Lesson
4

Zen - An Approach to "Huh?"

Asking "huh?" with the logical mind

Our confusion and inability to see our true selves do not result solely from our rational discursive mind.

What are the advantages of an analytical mind? A discursive mind? What are the disadvantages? Do you experience “mind” that is not discursive and logical, that is beyond rational thought?

If we are designing a bridge or balancing a checkbook, logical and analytical thinking are advantageous. But when we look carefully, we see that discursive, linear thinking is only useful for certain kinds of tasks; for others it is quite useless. Like the hammer or the toothbrush, discursive thought is a tool intended for certain kinds of jobs: If you use a hammer to brush your teeth, or a toothbrush to drive nails, you are not likely to meet with great success.

When attempting to approach ultimate reality, we have already created aa gap into which we fall, dualistically separating "it" from "us."

Reflect on how you identify with your intellect.

Not entrusting ourselves, relying entirely on our intellect, we disown and lose contact with an extremely important aspect of ourselves, our intuitive and direct knowledge.

And what do we do with our intellect?

We look for the sources of our dis-ease outside ourselves - in social, political, economic, or interpersonal terms.

We lead lives that feel like a whirlwind of events, an endless round of conditioned actions and reactions.

Or we simply turn away from this disheartening view and try to lose ourselves in the surface of our lives.

Are you finding this approach to understanding life ultimately unsatisfying inadequate in dealing with life's truly fundamental questions?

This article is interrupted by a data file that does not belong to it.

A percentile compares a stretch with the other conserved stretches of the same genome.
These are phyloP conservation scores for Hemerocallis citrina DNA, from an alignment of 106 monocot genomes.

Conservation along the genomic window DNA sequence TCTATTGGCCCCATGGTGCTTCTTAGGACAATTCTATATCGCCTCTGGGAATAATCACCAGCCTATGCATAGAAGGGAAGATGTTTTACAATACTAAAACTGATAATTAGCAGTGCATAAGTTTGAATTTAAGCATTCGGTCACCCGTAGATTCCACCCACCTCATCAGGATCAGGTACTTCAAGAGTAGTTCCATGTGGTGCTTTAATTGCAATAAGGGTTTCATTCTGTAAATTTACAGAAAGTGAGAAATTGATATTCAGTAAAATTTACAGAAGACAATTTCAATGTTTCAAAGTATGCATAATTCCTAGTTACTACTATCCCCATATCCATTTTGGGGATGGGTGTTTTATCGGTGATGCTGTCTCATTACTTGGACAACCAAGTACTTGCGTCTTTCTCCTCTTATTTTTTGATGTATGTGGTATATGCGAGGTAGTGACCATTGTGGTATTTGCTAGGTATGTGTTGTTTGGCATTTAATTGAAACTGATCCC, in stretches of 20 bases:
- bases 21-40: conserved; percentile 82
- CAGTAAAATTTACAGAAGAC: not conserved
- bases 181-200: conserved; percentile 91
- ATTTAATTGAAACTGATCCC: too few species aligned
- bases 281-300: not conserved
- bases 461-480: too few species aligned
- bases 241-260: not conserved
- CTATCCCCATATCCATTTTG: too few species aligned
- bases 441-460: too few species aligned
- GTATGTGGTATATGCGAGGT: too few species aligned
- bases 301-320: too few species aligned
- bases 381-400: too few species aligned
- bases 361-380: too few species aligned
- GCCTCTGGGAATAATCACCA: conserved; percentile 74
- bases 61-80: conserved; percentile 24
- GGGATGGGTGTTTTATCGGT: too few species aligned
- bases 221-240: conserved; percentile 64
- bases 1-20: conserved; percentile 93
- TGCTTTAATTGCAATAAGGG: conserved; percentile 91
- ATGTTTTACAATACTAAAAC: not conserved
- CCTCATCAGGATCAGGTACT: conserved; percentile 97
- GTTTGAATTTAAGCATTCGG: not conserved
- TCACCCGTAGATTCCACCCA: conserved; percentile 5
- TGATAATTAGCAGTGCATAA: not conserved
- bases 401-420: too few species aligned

Notice the contrast between wanting to get away from it all and being one with it all.

Sooner or later in most of our lives, there comes a time when we sense, more or less painfully, that something is fundamentally not quite right. Perhaps it’s an inkling that we have overlooked something in the midst of so much busyness. Perhaps we don't quite know exactly what is missing, but we know we miss it.

Zazen – a radical approach to “Huh?”

Sitting Zen is a “way” — a path for getting in touch with the true Self. Not just with the narrow self or personality; that much can be accomplished through psychotherapy or a number of other disciplines. But sitting deals with the "big-S"-Self, that most basic level of reality that has nothing to do with culture, social status, intellect, or even personality.

Zazen — Zen practice — deals with who you really are beyond all the specifics of time and place. And who you really are, ultimately, is the universe itself.

Beyond experiencing the Self in this way, zazen is also a direct expression of what Shakyamuni Buddha found — of what you, yourself a Buddha, find out. That’s why you’ll discover that sitting is not just a tool — a means toward an end — but also a way of life that is a model of living itself.

Enlightenment is not a destination — and zazen is not a bus.

Joan Sutherland Roshi

So….

I said Zen addresses two questions: “huh”  and  “so…” The second question asks: Given what what you’ve found asking “Huh?” — looking at your life and at the meaning of your existence, of reality — what are the implications for how to live? And since this discovery process is endless, the asking "so..." is endless.

Before learning how to do zazen, you will explore what we mean by zazen or sitting Zen. Keep in mind, however, that zazen and Zen are not concepts to be understood by reading. In the end you will know zazen by doing it.